Space & Innovation

SpaceX Falcon 9 Rocket Explodes Minutes After Lift-Off

An unmanned SpaceX rocket exploded less than three minutes after liftoff from Cape Canaveral, Florida on Sunday, in the first major disaster for the fast-charging company headed by Internet tycoon Elon Musk.

An unmanned SpaceX rocket exploded less than three minutes after liftoff from Cape Canaveral, Florida on Sunday, in the first major disaster for the fast-charging company headed by Internet tycoon Elon Musk.

The accident was the third in less than a year involving US and Russian supply ships bound for the International Space Station, and raised new concerns about the flow of food and gear to the astronauts living in orbit.

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Skies were sunny and clear for the 10:21 am (1421 GMT) launch of the gleaming white Falcon 9 rocket that was meant to propel the Dragon cargo ship on a routine supply mission, the seventh for SpaceX so far.

But two minutes, 19 seconds into the flight, contact was lost. Live television images from SpaceX's webcast and NASA television showed a huge puff of smoke billowing outward for several seconds, then tiny bits of the rocket falling like confetti against a backdrop of blue sky.

"The vehicle has broken up," said NASA commentator George Diller.

SpaceX's live webcast of the launch went silent as the rocket exploded.

Moments later, a SpaceX commentator said the video link from the vehicle had been lost.

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"There was some kind of anomaly during first stage flight," the commentator said, noting that the rocket had ignited its nine Merlin engines and reached supersonic speed.

Later, on Twitter, Musk said the Falcon 9 "experienced a problem shortly before first stage shutdown," referring to the phase of flight before the cargo ship would have been able to separate from the first stage of the rocket and reach orbit.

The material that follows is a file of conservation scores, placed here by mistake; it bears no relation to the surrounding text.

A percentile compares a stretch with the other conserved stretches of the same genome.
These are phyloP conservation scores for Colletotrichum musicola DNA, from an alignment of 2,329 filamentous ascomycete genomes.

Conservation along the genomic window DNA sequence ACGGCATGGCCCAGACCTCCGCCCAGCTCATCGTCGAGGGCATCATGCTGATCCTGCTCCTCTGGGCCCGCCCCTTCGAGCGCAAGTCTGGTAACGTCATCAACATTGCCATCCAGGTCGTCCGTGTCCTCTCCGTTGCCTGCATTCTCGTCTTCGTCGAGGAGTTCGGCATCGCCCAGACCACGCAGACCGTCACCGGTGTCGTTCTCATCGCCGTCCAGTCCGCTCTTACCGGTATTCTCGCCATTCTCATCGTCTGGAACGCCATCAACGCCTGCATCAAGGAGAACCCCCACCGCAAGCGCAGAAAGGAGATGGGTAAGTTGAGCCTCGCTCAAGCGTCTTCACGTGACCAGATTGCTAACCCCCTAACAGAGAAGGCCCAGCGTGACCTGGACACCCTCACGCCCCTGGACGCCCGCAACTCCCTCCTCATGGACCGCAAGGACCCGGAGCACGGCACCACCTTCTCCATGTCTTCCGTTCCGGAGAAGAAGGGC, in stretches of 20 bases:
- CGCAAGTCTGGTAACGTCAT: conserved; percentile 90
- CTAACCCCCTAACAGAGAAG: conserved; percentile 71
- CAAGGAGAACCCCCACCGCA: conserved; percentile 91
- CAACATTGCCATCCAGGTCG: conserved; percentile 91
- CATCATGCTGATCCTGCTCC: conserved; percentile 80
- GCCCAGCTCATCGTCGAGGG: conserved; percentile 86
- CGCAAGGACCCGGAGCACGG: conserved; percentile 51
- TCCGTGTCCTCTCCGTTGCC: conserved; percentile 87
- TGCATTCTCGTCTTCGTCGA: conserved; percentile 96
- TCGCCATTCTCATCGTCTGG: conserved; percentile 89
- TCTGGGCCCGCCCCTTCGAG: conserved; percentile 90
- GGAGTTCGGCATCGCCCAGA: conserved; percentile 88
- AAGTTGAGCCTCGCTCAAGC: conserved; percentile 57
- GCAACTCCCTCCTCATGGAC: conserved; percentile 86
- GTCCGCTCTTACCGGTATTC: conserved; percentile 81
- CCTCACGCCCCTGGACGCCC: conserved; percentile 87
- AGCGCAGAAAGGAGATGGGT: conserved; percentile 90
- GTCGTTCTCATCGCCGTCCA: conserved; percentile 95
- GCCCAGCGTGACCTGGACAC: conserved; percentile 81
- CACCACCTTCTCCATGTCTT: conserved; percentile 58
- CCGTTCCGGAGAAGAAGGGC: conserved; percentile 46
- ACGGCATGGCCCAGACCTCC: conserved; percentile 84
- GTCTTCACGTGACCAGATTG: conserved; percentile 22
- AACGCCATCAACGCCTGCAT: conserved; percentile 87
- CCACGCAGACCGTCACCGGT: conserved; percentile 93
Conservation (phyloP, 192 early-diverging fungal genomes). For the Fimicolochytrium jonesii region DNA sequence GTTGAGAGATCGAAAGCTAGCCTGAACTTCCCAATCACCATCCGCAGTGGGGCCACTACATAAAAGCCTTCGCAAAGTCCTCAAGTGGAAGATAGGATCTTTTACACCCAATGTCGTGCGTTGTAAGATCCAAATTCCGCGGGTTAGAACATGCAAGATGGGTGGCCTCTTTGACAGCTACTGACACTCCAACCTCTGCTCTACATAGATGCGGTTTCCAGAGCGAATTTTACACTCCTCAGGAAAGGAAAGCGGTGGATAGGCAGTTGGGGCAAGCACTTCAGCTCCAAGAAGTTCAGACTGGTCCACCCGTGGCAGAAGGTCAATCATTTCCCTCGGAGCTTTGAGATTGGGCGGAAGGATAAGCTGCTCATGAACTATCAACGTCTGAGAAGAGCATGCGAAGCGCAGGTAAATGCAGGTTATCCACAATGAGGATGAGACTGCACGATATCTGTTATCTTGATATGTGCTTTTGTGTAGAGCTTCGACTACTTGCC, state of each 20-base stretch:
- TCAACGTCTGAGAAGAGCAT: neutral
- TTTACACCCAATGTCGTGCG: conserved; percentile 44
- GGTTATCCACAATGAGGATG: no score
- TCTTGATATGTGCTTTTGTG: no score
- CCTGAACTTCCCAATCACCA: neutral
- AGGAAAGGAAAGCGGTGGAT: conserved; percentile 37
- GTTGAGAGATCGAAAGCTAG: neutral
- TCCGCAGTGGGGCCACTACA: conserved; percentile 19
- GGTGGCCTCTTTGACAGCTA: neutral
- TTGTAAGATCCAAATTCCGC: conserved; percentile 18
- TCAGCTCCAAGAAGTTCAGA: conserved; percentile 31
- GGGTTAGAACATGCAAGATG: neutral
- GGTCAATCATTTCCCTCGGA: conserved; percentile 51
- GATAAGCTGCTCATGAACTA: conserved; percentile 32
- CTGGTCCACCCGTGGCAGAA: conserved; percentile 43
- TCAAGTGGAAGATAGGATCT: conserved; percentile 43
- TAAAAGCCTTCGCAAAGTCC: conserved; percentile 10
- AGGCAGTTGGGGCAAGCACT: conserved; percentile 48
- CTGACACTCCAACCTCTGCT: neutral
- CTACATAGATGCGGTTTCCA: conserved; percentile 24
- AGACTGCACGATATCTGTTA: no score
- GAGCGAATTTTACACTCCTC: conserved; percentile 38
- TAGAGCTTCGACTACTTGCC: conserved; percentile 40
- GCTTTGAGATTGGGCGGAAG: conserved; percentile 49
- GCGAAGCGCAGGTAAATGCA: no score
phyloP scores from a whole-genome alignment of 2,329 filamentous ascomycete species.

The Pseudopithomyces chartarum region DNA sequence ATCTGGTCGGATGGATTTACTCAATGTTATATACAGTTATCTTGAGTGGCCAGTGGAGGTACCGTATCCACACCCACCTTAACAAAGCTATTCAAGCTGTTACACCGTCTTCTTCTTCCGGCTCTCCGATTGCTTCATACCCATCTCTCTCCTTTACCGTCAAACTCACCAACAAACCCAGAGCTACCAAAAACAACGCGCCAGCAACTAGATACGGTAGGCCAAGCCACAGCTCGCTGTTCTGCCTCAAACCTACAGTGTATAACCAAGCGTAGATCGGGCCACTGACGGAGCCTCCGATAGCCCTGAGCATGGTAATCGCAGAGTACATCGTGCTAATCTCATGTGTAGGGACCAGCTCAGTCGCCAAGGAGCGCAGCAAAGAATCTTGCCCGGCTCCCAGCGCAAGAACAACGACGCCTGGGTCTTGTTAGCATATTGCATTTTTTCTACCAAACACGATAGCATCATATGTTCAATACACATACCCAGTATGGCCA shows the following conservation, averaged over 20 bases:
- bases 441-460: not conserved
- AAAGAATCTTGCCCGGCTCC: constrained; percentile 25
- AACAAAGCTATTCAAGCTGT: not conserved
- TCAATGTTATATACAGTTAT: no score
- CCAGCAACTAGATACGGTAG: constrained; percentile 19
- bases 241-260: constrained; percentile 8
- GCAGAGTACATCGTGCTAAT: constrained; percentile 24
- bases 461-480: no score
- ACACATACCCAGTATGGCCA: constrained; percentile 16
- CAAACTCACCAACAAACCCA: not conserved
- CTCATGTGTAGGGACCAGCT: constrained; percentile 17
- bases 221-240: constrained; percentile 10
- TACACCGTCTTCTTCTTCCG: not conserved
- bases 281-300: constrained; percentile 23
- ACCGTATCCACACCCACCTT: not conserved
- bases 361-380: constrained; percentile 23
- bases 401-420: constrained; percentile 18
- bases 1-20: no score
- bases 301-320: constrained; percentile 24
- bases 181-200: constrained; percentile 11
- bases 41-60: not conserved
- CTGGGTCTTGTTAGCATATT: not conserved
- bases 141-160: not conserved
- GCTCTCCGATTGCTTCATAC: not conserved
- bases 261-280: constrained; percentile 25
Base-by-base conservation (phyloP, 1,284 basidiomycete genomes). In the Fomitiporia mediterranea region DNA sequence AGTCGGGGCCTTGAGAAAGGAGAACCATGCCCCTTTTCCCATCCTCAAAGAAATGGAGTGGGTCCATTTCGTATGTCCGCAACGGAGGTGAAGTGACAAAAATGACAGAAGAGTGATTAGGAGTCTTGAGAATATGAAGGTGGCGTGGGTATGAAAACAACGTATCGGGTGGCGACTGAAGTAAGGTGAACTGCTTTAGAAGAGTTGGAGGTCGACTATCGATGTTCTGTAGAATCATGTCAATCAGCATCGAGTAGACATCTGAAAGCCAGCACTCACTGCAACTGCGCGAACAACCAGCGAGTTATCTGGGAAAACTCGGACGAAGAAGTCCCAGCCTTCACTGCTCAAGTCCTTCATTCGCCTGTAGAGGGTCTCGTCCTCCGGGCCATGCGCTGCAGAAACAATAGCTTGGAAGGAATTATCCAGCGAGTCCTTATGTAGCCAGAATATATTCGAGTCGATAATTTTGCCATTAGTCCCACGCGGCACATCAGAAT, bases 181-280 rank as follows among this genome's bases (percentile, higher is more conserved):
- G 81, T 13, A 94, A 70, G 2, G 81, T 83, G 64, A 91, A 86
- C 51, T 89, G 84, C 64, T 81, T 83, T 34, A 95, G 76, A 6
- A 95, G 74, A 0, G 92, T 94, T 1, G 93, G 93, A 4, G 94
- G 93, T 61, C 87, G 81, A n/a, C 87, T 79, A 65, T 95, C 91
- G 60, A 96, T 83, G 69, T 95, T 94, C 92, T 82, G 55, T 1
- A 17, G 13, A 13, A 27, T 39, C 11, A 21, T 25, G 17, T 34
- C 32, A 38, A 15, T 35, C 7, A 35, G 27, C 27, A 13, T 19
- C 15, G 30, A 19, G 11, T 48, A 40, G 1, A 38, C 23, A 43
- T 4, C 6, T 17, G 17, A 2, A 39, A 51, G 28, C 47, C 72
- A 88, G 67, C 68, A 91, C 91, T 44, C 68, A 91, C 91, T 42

The problem appeared to be linked to excessive pressure in the liquid oxygen tank, Musk wrote.

"Data suggests counterintuitive cause," said Musk, a lifelong space enthusiast who also heads Tesla Motors.

"That's all we can say with confidence right now."

More details were expected in a NASA press conference scheduled for no earlier than 12:50 pm (1650 GMT).

The loss came as a surprise to many who have followed Musk's California-based company through more than a dozen successful launches, even as competitor Orbital Sciences lost one of its rockets in an explosion in October, and a Russian Progress supply ship was lost after liftoff in April.

"These things do happen, but this was not the best time for this to happen," said Marco Caceres, a rocket industry analyst with the Teal Group.

"The one thing you could count on over the past few years was that the Falcon 9 was going to perform and was going to perform well," he told AFP.

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"In the midst of all this other chaos in the launch industry this was like, the one stable point and now we don't have that," he told AFP.

Caceres said the accident forces SpaceX, which has a billion-dollar-plus contract with NASA for supplying the ISS but is also competing with Boeing to send astronauts there by 2017, to launch again quickly.

"The moment they launch again successfully, this accident starts to fade into history really quickly. The longer they wait to launch again, the more people start talking about, 'Maybe we were too overconfident about SpaceX,'" he said.

The Dragon cargo ship was carrying 4,000 pounds (1,800 kilograms) of gear to the space station, including a large parking space, known as an International Docking Adaptor, designed to make it easier for an array of commercial crew spacecraft to dock at the orbiting lab in the future.